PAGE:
As the moderator and principal speaker at the seminar (and the consequent discussion), I was obliged to point out why Rabindranath is a poet of Bengal, India, the world. What makes a poet international. Why he remains international despite the boundaries imposed by place and time. Tagore’s humanism, as expressed through his writings and political wisdom, is universal today. Answering audience questions, my bottom line was that we owe the language of our literature, our public life, to Rabindranath. Directly or indirectly, he is part of our fundamental social consciousness. Enmeshed in our life flow. Not every Bengali understands or knows this. Bengalis cannot hope to emerge from today’s political labyrinth without his help. That is his greatness.
The controversial ‘history’ surrounding Rabindranath is familiar to all of us. In what was then East Pakistan, his centenary was marred by trouble. Pro-Pakistan Islamists were opposed to Tagore. Those who loved him were revolutionaries. There were several commemorative programmes. The poet Zia Haider wrote, “Rabindranath is the God of my being.” Published in the renowned literary magazine ‘Samakaal’, the poem spread like wildfire through word of mouth. Rabindranath transformed into God, Zia Haider at the receiving end of official wrath.
In hindsight, the ban on Tagore in East Pakistan of the sixties rapidly made him a must-have in home after home. Collections of his works sold at high prices, and still vanished from the market. Numerous publishers printed his books overnight. Forbidden books attract more readers, sell more in secret.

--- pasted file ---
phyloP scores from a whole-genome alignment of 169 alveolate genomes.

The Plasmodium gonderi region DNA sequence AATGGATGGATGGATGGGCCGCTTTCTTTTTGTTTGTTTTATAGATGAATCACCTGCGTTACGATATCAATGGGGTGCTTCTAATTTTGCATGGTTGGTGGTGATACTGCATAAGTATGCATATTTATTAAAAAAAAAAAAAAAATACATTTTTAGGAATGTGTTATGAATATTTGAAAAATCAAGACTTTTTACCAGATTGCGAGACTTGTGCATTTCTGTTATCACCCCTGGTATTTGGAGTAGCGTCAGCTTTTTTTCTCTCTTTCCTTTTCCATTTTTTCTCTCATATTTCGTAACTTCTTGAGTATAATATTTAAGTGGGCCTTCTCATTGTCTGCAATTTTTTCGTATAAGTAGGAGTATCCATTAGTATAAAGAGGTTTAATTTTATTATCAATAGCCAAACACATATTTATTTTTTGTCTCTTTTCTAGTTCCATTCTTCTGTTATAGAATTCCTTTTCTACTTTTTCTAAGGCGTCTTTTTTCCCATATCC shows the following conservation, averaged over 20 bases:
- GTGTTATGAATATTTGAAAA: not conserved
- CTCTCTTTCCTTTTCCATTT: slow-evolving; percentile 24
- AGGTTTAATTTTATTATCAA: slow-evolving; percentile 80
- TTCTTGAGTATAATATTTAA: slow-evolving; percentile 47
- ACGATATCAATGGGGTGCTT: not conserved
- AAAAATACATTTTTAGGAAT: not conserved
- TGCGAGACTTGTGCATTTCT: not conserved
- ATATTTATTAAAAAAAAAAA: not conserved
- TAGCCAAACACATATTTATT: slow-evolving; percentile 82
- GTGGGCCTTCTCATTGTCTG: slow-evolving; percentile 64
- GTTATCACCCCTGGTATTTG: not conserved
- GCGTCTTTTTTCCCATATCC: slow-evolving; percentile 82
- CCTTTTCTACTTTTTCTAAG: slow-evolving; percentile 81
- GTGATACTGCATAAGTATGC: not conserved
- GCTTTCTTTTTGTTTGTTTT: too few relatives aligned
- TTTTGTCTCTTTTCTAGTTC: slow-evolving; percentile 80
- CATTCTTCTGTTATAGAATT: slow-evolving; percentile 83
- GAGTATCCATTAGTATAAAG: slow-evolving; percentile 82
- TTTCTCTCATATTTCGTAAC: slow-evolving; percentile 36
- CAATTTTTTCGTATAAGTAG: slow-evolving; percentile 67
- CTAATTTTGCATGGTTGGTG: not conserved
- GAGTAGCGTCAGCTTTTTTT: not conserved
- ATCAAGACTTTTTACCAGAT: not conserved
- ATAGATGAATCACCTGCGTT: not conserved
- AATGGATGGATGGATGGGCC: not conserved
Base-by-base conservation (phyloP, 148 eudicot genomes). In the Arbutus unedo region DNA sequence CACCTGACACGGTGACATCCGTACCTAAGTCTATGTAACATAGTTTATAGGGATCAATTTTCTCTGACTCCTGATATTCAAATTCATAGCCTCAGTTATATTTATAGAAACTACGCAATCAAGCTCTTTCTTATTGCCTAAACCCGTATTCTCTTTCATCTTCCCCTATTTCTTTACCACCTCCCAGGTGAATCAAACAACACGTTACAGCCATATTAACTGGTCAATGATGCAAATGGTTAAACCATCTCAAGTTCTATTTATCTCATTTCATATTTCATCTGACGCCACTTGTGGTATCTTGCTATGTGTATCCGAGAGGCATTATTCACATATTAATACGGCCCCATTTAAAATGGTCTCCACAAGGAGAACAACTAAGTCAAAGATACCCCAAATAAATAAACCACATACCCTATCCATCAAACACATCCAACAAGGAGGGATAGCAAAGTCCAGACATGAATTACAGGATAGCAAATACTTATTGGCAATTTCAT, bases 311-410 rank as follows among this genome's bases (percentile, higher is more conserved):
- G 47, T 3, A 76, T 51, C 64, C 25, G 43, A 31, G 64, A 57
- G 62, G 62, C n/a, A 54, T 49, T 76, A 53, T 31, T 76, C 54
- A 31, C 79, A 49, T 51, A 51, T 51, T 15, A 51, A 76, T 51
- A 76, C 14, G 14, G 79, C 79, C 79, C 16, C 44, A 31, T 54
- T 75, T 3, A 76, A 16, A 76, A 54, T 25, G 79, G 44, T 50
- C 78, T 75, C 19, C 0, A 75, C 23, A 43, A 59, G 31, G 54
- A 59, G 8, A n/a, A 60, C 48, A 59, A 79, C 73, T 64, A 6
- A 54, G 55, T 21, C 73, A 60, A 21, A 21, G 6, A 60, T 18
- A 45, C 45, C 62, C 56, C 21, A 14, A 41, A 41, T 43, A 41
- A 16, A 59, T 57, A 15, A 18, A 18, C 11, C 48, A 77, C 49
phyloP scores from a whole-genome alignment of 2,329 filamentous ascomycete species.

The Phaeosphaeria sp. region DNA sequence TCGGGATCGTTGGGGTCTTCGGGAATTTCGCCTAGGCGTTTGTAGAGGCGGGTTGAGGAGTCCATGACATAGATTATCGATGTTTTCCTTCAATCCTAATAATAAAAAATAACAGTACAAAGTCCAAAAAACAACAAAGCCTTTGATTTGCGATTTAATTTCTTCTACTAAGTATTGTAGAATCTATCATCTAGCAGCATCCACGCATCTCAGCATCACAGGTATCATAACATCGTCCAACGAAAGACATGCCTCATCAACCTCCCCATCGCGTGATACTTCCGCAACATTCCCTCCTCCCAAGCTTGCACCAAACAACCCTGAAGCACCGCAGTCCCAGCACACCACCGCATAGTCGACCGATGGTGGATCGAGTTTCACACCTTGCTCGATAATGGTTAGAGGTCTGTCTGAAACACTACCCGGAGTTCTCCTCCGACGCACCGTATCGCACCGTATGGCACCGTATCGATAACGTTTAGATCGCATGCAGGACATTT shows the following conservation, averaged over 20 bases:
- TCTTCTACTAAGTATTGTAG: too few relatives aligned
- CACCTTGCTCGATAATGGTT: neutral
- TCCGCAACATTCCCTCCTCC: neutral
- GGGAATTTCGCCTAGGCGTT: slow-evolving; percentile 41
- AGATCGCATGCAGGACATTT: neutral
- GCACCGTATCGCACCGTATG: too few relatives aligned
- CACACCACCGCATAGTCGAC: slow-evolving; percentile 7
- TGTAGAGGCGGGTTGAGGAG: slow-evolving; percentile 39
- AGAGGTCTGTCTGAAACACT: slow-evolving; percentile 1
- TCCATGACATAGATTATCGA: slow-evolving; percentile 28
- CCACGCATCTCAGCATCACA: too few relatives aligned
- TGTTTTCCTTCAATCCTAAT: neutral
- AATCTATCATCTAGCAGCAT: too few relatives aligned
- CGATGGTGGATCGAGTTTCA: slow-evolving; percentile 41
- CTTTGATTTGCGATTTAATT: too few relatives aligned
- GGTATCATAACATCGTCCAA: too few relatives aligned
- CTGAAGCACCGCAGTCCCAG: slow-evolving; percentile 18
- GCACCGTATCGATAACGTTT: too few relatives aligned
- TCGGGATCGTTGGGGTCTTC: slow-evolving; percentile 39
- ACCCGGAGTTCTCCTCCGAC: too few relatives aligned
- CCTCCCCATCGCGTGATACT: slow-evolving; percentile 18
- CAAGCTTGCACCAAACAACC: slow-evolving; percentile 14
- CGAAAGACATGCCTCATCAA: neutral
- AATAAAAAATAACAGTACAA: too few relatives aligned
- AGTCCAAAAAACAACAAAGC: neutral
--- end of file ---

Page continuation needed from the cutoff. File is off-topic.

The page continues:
The Pakistan government’s animosity toward Rabindranath split the people of East Pakistan down the middle. Poets, literary figures, journalists, teachers, thinkers, the split affected them all. The majority of progressive artists, literary icons, journalists, intelligentsia were pro-Rabindranath. The student community was pro-Rabindranath, so were progressive politicians. The majority of educated citizens, in fact.
Another milestone in the campaign against Rabindranath was an increased interest in all aspects of his works, including the burgeoning of new Rabindra Sangeet performers. Across cities, suburbs, towns, new voices were being heard. In the last two decades, there have been Rabindra Sangeet competitions at every public fair, every year. According to data published in a daily, more than five thousand young artistes are now bona fide celebrities across the country. Every year, several of them are awarded scholarships from Visva Bharati, Indian government scholarships. Many of them are popular in both nations, and perform in Kolkata and many other places in West Bengal and India.
Abroad, too, cities with large Bengali populations celebrate the phenomenon called Rabindranath. New York, London, Chicago, Toronto, Paris boast Rabindra Sangeet academies, the number of students increasing by the day. The real reason is the desire to keep close to one’s language, the land of one’s birth. ‘O Amar Desher Maati Tomar Porey Thekai Matha’ (the soil of my land, I bow to you), ‘Amar Sonar Bangla, Ami Tomay Bhalobashi’ (my beloved golden Bengal). Rabindranath is beloved, too. Without Rabindranath, Bengalis are crippled, invalids. Someone wrote that this love has become “a fad”. How closely linked to country, native land, origins this fad is. On his birthday, his image adorns every kind of colourful T-shirt. Slip one on and turn up at a Tagore programme. I’ve seen it on TV, in the papers. In the past three years, I’ve received four such T-shirts myself, courtesy friends from Dhaka. I’ve been assured of more this year. Walking around Berlin wearing a Rabindranath T-shirt, ah, bliss! My native soil. My Rabindranath.
Translated by Yajnaseni Chakraborty